TEHRAN (Reuters) - Iran’s first nuclear power plant is set to be launched by late September now that an important final test has been carried out at the reactor, the head of the Islamic state’s Atomic Energy Organization said on Wednesday.
Ali Akbar Salehi’s statement, at the site near the Gulf port city of Bushehr, suggested that a row that erupted between Moscow and Tehran in May over new U.N. sanctions against Iran had caused no further delays to the project.
“We reached the point of no return and the ground is paved for the reactor to go on stream,” the official IRNA news agency quoted Salehi as saying, adding the start-up would take place during the Iranian month which begins on August 23.
He said warm-water tests had been conducted on the facility, adding they were “the last and some of the most important tests before going on stream.” The report did not say when they were carried out nor by whom.
Russia agreed to build the 1,000-megawatt reactor 15 years ago but delays have haunted the $1 billion project and diplomats say Moscow has used it as a lever in relations with Tehran.
The head of Russia’s state nuclear corporation, Sergei Kiriyenko, said this year the Bushehr reactor was scheduled to begin operating in August.
In March, U.S. Secretary of State Hillary Clinton criticized Russia’s plans to start up Bushehr, saying it was “premature” without further assurances on Tehran’s nuclear programme.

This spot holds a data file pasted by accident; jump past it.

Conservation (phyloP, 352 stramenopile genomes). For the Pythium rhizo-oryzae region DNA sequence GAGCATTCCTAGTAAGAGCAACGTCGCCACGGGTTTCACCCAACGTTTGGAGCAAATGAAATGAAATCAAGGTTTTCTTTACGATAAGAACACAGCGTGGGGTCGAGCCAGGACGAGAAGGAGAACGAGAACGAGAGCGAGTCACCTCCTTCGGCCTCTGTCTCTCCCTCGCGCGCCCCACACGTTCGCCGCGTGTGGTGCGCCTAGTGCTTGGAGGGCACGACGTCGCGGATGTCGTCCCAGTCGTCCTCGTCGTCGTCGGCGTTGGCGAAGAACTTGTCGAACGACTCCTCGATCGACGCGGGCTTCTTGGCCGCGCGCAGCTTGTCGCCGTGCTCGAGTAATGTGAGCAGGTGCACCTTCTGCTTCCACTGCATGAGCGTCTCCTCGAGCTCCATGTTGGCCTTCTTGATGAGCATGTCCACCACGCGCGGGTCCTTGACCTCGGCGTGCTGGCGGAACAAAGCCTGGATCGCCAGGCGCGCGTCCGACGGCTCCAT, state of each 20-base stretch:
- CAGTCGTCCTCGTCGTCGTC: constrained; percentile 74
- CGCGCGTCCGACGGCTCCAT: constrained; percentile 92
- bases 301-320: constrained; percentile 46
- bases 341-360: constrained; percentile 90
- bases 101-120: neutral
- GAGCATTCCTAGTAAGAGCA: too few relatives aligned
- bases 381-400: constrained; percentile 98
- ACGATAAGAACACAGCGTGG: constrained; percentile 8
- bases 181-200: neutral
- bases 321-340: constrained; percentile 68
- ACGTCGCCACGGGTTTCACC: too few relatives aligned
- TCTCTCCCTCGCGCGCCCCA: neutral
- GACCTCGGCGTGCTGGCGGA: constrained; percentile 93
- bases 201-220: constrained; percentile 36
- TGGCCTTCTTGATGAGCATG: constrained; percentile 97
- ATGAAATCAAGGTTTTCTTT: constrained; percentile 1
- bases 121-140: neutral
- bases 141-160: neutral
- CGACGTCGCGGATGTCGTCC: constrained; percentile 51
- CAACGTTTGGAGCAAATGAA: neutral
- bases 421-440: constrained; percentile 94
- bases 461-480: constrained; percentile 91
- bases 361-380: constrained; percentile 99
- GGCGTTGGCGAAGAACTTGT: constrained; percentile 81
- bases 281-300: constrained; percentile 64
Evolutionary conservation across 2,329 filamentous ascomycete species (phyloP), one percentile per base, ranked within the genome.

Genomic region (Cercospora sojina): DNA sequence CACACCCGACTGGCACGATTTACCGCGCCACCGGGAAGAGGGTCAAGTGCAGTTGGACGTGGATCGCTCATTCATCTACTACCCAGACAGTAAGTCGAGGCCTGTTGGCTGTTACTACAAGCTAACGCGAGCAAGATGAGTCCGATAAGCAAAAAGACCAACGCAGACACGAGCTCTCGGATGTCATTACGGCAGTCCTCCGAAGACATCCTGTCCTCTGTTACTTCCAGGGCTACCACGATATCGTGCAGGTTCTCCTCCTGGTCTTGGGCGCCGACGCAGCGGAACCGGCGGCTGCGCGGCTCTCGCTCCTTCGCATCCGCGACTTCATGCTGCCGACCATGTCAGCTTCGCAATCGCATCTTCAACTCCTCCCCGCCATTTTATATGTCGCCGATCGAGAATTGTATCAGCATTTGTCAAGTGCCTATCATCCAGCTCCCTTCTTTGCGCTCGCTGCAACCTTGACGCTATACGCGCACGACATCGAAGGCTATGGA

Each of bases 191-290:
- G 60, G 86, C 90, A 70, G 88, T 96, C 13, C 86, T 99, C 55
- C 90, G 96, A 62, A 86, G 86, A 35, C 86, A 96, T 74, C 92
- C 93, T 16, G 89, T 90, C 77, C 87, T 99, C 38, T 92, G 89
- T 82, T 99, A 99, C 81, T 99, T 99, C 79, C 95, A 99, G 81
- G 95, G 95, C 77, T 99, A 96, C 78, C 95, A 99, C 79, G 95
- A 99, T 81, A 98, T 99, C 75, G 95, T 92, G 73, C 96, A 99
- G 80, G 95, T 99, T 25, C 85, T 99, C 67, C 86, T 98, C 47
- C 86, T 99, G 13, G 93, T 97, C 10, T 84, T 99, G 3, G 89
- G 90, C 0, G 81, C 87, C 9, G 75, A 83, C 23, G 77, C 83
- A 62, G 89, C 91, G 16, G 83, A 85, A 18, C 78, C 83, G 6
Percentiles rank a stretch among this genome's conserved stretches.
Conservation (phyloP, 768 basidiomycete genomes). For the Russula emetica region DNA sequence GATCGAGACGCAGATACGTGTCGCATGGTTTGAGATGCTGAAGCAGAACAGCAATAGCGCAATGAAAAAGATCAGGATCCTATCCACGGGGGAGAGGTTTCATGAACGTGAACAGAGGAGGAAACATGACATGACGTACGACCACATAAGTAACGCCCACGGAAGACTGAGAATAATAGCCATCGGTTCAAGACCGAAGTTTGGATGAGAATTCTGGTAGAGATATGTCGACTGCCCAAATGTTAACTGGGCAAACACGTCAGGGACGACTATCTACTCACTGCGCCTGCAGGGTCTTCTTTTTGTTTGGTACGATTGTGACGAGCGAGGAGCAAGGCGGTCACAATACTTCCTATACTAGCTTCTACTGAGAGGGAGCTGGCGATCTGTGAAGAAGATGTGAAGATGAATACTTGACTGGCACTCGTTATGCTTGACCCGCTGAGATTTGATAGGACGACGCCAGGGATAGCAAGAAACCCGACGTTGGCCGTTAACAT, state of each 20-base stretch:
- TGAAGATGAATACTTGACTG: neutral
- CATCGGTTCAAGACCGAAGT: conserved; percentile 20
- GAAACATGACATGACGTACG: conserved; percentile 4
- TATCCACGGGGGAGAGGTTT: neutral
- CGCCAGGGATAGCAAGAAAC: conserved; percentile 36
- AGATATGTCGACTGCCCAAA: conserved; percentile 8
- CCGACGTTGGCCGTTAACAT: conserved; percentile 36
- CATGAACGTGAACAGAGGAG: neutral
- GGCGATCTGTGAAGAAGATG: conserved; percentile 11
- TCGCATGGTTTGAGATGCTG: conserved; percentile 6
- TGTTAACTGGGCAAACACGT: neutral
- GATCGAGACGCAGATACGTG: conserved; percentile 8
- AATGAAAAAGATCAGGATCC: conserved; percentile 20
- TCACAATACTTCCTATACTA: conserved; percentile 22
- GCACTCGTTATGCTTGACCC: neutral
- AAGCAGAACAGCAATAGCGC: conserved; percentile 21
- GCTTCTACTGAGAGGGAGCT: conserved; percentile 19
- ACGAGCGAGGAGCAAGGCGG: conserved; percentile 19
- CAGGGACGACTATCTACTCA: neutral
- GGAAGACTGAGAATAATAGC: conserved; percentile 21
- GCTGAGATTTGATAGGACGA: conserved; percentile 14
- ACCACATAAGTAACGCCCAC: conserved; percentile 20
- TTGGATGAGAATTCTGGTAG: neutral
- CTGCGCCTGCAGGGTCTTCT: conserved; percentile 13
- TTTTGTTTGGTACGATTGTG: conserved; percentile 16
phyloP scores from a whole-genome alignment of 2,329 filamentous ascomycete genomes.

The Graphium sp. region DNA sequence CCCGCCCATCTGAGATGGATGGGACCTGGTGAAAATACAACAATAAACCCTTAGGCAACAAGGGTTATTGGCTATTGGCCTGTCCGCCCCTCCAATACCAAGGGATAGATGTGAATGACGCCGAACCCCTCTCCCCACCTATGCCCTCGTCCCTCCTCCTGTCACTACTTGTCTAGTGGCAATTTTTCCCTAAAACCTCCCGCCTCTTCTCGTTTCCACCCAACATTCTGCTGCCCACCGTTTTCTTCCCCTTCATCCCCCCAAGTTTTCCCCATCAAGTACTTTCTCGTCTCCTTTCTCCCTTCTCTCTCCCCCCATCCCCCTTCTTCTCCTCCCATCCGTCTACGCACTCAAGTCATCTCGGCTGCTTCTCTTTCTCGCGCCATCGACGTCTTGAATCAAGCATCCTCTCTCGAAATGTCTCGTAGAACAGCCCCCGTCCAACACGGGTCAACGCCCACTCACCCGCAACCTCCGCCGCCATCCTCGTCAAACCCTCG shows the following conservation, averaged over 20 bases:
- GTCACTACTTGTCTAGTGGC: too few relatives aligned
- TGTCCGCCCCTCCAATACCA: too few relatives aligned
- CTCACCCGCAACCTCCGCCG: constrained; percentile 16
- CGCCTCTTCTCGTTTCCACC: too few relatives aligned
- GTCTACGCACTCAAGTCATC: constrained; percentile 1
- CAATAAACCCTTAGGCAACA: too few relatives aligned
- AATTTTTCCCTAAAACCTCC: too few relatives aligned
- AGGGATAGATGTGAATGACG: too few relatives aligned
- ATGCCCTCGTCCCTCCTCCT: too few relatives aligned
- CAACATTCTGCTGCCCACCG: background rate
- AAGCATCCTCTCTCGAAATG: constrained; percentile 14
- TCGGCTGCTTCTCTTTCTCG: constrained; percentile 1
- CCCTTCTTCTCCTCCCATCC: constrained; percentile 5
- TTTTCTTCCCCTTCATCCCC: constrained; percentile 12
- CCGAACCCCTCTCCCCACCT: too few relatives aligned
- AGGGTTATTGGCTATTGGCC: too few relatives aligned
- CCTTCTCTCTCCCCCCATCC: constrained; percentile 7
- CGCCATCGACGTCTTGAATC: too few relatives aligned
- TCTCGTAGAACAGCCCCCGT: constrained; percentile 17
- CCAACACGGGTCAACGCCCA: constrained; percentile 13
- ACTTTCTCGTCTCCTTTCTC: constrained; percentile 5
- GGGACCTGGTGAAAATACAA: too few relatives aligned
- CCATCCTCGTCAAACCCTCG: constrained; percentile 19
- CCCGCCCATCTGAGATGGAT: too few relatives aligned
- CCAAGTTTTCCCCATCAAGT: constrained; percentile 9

Iran says its atomic activities are aimed at generating electricity, not developing arms, as Western powers suspect.
Russia is a permanent member of the United Nations Security Council, which on June 9 adopted a fourth round of sanctions on Iran over its refusal to suspend sensitive nuclear work.
Iranian President Mahmoud Ahmadinejad admonished the Kremlin for bowing to what he said was U.S. pressure to agree the sanctions. Russia dismissed the criticism.
Since the fall of the Soviet Union, trade has grown between the two major energy producers, reaching $3 billion last year.
But Russia has been dismayed by Tehran’s failure to disclose full details about its nuclear programme and diplomats say that Kremlin leaders have been burned several times while attempting to get Iranian leaders to resolve the dispute.
Salehi said Bushehr was a “symbol” of cooperation between Iran and Russia.
Reporting by Ramin Mostafavi; writing by Fredrik Dahl; editing by Maria Golovnina